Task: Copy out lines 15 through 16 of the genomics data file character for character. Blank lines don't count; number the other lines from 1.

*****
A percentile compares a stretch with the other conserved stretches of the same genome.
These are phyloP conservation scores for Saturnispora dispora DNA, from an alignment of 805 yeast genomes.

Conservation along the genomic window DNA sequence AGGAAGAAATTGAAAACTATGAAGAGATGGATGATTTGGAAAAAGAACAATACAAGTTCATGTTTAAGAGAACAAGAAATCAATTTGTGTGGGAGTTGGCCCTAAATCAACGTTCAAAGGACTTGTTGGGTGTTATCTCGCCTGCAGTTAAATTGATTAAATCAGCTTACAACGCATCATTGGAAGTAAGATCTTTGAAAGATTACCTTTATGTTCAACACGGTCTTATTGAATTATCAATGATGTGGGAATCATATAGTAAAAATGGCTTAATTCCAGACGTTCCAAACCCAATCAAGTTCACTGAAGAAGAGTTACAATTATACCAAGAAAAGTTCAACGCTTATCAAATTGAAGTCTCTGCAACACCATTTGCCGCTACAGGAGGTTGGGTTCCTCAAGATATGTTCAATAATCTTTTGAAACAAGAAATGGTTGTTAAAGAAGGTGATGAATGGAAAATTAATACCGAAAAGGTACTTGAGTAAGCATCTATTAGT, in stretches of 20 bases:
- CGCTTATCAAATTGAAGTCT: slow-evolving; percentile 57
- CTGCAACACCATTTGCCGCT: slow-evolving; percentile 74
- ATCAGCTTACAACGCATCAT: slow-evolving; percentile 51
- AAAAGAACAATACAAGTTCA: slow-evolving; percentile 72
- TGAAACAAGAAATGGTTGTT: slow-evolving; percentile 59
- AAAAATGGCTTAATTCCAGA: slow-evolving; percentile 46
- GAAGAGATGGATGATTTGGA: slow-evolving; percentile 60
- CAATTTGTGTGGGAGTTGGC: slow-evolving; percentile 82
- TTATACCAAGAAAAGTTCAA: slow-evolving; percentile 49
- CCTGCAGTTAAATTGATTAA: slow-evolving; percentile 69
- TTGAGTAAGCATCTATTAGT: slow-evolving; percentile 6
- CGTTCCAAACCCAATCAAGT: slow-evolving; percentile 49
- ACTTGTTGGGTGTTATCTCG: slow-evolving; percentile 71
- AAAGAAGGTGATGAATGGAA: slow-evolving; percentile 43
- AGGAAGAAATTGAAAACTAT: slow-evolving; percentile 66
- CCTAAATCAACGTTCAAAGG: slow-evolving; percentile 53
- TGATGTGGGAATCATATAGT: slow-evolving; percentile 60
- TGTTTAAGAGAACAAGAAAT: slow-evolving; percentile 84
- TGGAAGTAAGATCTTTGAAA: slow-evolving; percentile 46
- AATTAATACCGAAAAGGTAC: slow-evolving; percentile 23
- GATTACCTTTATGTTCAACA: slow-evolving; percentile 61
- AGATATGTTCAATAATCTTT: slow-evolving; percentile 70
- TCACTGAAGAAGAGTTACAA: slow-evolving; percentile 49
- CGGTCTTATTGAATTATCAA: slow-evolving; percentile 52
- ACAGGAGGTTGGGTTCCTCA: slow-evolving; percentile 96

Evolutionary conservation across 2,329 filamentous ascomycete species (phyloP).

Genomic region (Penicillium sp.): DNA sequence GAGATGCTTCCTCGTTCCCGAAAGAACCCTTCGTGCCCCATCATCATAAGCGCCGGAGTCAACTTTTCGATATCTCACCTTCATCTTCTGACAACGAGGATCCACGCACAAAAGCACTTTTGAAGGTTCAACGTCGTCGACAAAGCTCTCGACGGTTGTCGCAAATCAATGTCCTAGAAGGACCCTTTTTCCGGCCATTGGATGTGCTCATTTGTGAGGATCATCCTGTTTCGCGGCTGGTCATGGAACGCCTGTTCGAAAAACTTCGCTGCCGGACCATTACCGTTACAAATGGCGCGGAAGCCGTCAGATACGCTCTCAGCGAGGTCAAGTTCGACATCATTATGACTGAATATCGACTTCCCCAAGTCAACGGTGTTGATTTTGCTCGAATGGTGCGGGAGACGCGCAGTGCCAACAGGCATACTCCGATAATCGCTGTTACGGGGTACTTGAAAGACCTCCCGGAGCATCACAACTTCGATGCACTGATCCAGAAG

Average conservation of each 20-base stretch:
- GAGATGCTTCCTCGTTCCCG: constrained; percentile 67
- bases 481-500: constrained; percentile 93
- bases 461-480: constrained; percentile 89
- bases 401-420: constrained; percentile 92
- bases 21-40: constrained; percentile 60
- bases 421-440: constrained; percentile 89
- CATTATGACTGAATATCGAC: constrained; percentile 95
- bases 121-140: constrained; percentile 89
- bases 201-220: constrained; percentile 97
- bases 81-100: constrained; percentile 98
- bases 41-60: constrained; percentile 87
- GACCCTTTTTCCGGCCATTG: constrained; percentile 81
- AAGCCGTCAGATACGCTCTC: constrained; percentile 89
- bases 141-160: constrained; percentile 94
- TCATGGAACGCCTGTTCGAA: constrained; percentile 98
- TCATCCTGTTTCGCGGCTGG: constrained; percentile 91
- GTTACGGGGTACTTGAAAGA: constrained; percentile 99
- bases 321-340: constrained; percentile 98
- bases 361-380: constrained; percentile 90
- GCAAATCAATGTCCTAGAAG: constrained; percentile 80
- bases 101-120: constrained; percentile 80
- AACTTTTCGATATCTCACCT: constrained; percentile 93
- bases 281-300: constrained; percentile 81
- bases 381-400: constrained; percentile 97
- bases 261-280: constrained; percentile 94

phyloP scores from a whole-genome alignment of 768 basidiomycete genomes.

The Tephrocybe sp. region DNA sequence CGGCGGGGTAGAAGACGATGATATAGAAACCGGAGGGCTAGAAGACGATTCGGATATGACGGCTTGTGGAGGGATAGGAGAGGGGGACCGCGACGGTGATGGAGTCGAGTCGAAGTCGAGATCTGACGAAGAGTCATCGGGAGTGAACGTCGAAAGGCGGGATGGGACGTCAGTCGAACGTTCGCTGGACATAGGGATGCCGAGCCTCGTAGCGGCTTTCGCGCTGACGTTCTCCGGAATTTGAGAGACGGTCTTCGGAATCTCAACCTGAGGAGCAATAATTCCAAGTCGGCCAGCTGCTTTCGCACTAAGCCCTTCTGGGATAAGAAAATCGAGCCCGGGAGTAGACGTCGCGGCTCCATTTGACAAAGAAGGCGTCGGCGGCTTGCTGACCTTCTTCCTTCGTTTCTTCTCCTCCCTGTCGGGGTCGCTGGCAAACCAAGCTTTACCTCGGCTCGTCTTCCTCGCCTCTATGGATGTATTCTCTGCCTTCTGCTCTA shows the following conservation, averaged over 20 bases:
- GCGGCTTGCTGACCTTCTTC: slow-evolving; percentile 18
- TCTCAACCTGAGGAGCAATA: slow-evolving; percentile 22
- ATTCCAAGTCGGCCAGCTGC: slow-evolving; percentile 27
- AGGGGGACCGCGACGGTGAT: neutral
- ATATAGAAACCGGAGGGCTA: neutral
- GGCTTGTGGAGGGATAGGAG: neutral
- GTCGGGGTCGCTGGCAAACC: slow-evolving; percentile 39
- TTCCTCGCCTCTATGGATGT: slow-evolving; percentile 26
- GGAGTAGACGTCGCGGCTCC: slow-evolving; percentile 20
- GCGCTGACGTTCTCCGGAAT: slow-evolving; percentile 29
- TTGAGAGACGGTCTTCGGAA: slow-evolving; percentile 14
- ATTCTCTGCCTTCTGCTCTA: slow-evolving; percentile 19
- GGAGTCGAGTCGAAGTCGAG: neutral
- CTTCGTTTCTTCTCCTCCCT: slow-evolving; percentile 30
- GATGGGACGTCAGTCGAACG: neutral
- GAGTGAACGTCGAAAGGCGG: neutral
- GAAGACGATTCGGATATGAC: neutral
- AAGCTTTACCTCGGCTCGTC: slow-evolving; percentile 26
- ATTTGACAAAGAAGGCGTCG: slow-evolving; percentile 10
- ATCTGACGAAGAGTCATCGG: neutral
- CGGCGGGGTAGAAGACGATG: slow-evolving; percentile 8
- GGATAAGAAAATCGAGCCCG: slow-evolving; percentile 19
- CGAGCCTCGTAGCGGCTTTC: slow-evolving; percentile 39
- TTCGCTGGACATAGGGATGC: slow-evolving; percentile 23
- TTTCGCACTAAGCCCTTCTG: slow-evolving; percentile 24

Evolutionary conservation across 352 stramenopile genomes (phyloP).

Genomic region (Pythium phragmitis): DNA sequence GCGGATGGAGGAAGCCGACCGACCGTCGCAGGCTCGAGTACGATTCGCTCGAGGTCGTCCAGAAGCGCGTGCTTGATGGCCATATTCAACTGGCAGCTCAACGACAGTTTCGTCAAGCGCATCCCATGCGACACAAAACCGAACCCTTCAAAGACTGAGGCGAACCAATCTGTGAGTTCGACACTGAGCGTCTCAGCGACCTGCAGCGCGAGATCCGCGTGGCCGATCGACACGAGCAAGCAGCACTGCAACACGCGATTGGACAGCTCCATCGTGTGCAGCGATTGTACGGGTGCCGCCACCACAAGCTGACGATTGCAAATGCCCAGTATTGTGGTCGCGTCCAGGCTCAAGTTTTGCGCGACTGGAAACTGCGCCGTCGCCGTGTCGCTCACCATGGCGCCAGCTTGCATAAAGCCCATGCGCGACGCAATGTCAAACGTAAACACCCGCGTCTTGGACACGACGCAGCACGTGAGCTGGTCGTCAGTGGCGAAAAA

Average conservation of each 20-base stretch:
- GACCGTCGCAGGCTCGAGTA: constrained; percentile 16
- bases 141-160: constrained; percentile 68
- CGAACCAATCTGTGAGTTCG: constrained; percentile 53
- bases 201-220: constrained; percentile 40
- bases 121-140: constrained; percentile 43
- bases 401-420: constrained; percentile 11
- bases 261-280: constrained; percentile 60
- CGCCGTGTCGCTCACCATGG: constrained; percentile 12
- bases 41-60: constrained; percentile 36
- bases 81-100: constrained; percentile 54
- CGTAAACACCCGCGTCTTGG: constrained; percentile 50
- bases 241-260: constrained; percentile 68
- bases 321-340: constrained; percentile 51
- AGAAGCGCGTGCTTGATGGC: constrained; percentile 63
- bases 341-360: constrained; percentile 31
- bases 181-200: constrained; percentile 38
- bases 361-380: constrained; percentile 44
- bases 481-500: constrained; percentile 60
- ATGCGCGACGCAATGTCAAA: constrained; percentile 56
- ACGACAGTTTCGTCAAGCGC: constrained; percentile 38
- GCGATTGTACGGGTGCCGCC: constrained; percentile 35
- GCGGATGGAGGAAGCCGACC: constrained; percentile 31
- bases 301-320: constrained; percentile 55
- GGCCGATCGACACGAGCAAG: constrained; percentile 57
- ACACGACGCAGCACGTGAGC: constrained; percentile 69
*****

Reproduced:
- CGTTCCAAACCCAATCAAGT: slow-evolving; percentile 49
- ACTTGTTGGGTGTTATCTCG: slow-evolving; percentile 71